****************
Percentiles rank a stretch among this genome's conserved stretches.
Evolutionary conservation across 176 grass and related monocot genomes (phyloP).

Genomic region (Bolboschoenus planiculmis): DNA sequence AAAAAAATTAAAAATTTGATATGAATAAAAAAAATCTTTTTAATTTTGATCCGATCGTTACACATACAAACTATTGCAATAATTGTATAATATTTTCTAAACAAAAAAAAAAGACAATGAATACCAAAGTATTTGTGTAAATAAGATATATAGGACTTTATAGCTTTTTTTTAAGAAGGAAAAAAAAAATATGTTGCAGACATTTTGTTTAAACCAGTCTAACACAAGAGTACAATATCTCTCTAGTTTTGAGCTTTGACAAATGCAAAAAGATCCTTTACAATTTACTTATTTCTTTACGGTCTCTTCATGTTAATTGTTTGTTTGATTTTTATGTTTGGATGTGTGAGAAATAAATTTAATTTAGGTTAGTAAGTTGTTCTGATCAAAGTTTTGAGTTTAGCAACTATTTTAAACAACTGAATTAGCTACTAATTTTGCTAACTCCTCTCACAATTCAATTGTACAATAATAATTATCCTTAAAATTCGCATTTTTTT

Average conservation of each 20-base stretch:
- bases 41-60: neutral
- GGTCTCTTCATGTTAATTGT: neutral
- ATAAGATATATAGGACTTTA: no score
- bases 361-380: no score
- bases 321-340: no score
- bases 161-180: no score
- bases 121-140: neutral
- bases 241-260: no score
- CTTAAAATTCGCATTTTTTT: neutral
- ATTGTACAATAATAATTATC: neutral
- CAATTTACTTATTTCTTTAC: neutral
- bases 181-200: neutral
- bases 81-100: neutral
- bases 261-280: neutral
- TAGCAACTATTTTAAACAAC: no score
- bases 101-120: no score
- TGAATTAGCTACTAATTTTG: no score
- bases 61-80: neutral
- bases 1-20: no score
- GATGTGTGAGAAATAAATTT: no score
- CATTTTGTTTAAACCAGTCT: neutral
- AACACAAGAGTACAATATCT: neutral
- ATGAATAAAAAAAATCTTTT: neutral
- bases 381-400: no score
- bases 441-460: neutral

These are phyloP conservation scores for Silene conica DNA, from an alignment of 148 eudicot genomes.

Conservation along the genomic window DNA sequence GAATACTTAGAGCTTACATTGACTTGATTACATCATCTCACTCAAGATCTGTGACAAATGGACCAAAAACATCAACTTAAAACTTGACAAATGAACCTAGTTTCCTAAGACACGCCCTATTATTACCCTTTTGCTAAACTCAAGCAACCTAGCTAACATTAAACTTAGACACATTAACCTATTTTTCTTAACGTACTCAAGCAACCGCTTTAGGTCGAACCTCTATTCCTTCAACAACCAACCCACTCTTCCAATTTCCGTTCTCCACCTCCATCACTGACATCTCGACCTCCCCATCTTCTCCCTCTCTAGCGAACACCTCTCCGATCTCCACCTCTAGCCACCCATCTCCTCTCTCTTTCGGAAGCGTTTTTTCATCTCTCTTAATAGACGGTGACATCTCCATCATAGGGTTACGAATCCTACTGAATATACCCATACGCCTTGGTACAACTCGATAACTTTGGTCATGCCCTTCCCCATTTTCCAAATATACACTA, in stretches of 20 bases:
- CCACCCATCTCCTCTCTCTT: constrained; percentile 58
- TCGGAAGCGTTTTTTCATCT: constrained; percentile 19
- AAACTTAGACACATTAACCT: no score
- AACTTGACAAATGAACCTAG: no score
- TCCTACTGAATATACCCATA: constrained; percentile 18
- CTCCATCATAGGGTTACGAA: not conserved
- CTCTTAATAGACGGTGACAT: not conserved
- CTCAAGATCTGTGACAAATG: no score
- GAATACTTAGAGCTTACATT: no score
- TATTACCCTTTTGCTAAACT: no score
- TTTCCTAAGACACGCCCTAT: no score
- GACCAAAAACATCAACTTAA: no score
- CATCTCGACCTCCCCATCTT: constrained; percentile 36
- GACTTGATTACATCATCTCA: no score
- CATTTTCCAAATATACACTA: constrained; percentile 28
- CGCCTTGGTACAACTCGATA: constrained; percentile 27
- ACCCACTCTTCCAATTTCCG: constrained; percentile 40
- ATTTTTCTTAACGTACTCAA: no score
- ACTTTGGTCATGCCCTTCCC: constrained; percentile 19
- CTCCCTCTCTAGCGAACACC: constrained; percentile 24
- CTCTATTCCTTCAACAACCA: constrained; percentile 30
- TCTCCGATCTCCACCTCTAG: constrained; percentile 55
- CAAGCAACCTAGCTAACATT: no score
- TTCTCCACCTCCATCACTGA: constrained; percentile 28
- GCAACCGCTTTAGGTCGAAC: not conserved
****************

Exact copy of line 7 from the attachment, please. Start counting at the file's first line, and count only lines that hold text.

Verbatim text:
- ATAAGATATATAGGACTTTA: no score